In the week following Isaac Hunter's resignation as senior pastor of Summit Church, the Orlando Sentinel reports that Hunter was in a downward spiral of violence, drug and alcohol abuse, and suicidal thoughts, according to a domestic violence petition filed Friday.
“I currently fear for my life and the lives of our three children,” Rhonda Hunter wrote in a petition for a temporary restraining order against her husband. “Isaac is unstable and has demonstrated erratic behavior, alcohol abuse, and fits of rage.”
Circuit Judge Roger J. McDonald granted Rhonda Hunter's petition the same day it was submitted. The order bars Isaac Hunter, 35, from the couple's home in Winter Park, Fla., his church, his children's schools and his wife's workplace.
Isaac Hunter admitted to an extramarital affair and resigned from his post as senior pastor at Summit Church in Orlando, Fla., on Nov. 28, one day after his 13th wedding anniversary. Hunter is the middle child of prominent evangelist Joel C. Hunter, senior pastor of Northland, A Church Distributed, in Longwood, Fla., and spiritual adviser to President Barack Obama.
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The most important question any church planter can ask is “Why am I planting a church?” I have had some conversations with some great guys lately who I think are really struggling with that question.
All of us struggle with why we are in ministry on Monday morning, but we need to evaluate our motivation on a bigger scale. Let’s look at what I think are some lousy reasons to plant a church and then share a great reason I recently heard.
First, the lousy reasons:
“I want to reinvent church.” This one comes in a lot of flavors, but it always comes down to the bottom line of, "I have a better way to do church." More hymns, no hymns, pews, no pews, more art, more coffee, more beer, less structure, less formality. We’re going to be radically sold out. We’re not going to cater to Christians. We’re going to go deep. We’re going to go wide. We’re going to be a church for people who absolutely abhor the awful church that I’m currently drawing my paycheck from.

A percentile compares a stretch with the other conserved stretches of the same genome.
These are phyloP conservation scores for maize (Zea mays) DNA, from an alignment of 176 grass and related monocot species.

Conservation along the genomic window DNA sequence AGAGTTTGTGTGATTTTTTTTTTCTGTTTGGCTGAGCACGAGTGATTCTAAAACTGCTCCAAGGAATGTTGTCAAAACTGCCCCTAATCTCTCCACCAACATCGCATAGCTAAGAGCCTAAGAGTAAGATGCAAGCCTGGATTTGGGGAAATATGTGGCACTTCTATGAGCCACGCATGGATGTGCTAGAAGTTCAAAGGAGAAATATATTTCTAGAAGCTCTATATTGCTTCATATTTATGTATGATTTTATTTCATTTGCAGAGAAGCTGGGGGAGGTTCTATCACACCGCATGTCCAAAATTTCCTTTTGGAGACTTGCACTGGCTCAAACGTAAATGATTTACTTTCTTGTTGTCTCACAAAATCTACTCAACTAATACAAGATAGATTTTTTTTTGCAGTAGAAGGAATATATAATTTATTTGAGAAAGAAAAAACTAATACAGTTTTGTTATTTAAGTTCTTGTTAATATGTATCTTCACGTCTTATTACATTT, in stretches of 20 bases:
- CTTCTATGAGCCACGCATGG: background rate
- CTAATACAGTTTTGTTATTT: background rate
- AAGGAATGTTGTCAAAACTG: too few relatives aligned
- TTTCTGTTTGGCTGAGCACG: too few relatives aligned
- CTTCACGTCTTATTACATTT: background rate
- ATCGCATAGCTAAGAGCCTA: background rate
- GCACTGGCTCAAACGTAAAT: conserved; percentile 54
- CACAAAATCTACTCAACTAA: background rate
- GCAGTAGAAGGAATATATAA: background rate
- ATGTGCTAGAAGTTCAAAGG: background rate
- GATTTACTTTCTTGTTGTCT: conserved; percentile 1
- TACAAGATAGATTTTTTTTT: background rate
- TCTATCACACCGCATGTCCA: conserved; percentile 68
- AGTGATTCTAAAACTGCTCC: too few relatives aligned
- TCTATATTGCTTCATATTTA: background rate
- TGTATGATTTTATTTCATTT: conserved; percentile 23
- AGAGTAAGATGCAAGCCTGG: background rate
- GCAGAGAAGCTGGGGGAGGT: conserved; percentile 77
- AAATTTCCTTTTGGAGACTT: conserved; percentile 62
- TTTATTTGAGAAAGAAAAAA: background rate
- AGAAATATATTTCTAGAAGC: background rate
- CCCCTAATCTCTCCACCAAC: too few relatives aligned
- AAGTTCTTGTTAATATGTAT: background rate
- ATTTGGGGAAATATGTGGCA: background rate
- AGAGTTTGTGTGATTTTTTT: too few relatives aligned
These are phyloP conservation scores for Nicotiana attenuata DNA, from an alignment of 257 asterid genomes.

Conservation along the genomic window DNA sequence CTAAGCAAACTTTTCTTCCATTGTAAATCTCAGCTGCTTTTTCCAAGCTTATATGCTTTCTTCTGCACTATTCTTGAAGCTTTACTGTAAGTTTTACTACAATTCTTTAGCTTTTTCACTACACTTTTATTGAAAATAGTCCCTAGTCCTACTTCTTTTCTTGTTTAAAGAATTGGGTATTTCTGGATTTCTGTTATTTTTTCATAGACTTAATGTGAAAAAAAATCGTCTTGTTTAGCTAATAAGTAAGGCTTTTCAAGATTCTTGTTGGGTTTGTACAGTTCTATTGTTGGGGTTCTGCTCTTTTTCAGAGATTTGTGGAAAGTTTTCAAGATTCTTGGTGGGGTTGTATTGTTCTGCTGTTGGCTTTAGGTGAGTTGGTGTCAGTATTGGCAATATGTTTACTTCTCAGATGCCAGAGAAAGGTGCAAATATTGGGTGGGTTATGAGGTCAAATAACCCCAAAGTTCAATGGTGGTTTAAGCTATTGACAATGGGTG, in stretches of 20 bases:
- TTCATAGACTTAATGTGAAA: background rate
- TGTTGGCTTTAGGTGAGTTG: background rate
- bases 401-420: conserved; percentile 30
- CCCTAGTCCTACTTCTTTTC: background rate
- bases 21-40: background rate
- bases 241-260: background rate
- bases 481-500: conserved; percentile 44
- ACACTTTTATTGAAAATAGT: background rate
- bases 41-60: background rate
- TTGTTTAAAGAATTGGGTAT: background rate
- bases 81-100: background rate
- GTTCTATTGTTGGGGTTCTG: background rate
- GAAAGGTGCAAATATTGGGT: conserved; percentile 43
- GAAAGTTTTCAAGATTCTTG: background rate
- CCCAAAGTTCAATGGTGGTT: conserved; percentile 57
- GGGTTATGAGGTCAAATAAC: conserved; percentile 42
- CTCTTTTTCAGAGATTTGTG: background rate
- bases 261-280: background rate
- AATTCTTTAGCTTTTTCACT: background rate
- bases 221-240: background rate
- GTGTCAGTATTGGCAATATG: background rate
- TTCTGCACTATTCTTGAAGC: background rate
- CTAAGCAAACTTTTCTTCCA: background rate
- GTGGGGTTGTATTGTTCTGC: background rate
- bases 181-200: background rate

Why winning the battle for teens requires timeless elements
In the last few years, I’ve heard folks in ministry say the battle between good and evil is greater than ever. Many say it’s because we are close to the Lord’s return.
Sadly, however, it’s my observation that few truly understand or wholeheartedly believe this. If they did, they would do more to fight back!
Christians can complain about how bad things are getting in our society, but what are we doing to oppose the forces of Satan, who does whatever it takes to “steal, kill and destroy”? When it comes to our youth in particular, what are we doing to rescue them? The truth is, many believers think they’re doing all they can to reach the lost—especially teens—when in fact they’re simply doing the same things they were doing years ago.
We each have a faith and a calling, and mine stems from a covenant I made with God that if He showed me He was real, I’d do whatever He asked—anytime, anywhere, anything.
He kept His end of the deal. And since my life-changing encounter with God, I’ve vowed to keep mine. Because of this, I now view life as if I were part of the spiritual equivalent to SEAL Team 6. Every day I live with the excitement of my next mission. When I consider the commitment and sacrifice of those real soldiers, I get pumped up knowing that this is my calling—to push myself harder, go further and do more!